'What's Wrong with America?'

We've got six coal miners trapped beneath more than 1,500 feet of coal, three brave men who tried to rescue them are dead and six are injured. It's not because of an act of God; it's because of the acts of man.
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Earlier this month, Steve Skvara, a disabled, retired steel worker who can't afford his wife's health care, shook the AFL-CIO's Presidential Candidates Forum by asking tearfully, "What's wrong with America?"

We should all be asking that question today.

We've got six coal miners trapped beneath more than 1,500 feet of Utah coal and rock, three brave men who struggled to rescue them are dead and six more are injured.

And it's not because of an act of God. It's because of the acts of man.

The disaster still unfolding at the Crandall Canyon mine did not have to happen. It was preventable--as were the deaths of 12 coal miners last year in the Sago Mine in West Virginia. As have been many, many more deaths of workers in America's coal mines and factories, fishing vessels, offices and construction sites.

Safety concerns about the Crandall Canyon mine surfaced months ago, and safety experts warned of particular dangers in the "retreat mining" technique used there after it was approved by the federal Mine Safety and Health Administration. In retreat mining, coalminers essentially pull out roof-supporting pillars of coal as they work their way out of the mine. The retreat mining plan at Crandall Canyon, says United Mine Workers of America President Cecil Roberts, "appears to have been flawed, to say the least. In our opinion, that plan should never have been approved."

No one should be surprised it was approved, though. The Bush administration has been systematically dismantling and cutting funding for workplace safety rules and oversight since it came into office.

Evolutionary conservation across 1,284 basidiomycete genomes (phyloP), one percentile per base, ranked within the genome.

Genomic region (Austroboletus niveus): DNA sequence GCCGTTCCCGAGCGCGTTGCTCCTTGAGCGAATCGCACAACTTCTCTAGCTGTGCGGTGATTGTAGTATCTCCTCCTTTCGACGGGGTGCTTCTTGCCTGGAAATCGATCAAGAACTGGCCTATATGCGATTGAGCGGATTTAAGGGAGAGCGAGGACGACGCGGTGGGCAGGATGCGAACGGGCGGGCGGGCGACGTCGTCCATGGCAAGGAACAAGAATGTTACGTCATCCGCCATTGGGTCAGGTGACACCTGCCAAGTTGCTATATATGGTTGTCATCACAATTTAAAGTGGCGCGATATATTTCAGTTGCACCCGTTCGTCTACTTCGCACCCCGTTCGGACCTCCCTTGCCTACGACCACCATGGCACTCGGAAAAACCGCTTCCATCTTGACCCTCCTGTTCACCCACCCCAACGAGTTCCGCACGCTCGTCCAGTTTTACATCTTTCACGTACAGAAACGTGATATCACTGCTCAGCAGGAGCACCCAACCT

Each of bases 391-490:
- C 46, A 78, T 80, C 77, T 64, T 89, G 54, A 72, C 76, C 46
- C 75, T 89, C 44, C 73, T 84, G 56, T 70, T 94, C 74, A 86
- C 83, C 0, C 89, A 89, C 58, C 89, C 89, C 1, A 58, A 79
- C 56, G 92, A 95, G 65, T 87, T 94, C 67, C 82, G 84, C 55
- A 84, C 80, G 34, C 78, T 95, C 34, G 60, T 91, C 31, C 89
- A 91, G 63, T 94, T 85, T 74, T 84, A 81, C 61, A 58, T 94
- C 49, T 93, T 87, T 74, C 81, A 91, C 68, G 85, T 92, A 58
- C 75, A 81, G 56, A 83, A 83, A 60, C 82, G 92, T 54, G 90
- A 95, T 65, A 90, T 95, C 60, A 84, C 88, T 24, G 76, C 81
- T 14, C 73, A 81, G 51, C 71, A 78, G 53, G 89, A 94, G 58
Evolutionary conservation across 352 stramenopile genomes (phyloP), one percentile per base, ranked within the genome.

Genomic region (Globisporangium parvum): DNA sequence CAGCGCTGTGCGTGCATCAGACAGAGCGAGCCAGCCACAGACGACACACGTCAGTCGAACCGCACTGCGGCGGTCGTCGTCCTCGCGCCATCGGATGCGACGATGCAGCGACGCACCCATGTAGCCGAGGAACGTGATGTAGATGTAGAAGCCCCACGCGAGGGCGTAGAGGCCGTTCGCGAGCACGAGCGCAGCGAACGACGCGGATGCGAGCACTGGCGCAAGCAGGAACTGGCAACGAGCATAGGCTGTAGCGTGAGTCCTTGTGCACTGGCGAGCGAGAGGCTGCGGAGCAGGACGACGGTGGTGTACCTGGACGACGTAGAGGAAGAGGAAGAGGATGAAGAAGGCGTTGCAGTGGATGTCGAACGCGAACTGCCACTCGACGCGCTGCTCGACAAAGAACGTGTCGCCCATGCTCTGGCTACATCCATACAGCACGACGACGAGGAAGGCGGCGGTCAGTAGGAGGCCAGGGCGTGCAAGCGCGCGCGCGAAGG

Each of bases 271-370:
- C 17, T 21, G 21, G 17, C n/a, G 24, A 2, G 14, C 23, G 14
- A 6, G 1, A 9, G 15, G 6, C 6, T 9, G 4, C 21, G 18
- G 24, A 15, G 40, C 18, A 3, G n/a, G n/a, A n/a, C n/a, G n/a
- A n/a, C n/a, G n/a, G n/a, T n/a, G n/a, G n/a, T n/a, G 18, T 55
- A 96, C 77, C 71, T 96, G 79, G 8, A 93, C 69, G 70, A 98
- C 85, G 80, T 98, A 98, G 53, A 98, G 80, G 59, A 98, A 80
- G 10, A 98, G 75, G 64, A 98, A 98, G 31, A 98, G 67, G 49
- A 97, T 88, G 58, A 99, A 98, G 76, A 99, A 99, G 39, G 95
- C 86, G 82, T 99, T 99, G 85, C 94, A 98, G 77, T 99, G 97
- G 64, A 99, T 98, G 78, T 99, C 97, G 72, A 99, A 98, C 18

Every day in 2005 (the most recent data available), 16 workers died on the job and 12,000 were made sick--and that doesn't include the occupational diseases that kill 50,000 to 60,000 more workers each year. In many if not most of these cases, one of two things occurred: An employer disregarded the law, or the law wasn't strong enough to protect workers.

Something is deeply wrong with America today. Working men and women have lost their value to the people who have been running this country for too long. Ruthless CEOs wring working people dry and the neocon ideologues in the White House help them.

Our wages are stagnant, our benefits are disappearing, the middle class is shrinking and, for the first time, there's a good chance our children will not be better off than our generation. We're the most productive workers in the world but we have to work more hours, more jobs and send more family members into the workforce just to keep up.

The heroes who rushed to Ground Zero to save lives and who dug and sweated and struggled for months after Sept. 11, 2001, are suffering today from neglect and indifference. Neglect and indifference left thousands stranded on rooftops and in a dark convention center after Hurricane Katrina. Neglect and indifference meant deplorable conditions for veterans recovering at Walter Reed. Neglect and indifference kill far too many of us on the job.

There's a reason so many people who never will step foot in a coal mine are riveted by the story of the trapped, dead and injured miners. There's a reason Steve Skvara's comment at our presidential forum moved so many people. There's a reason candidates committed to improving the well-being of working men and women took back Congress last year and will take back the White House next year.

Working men and women--the great majority in this country--want to fix what's wrong with America.

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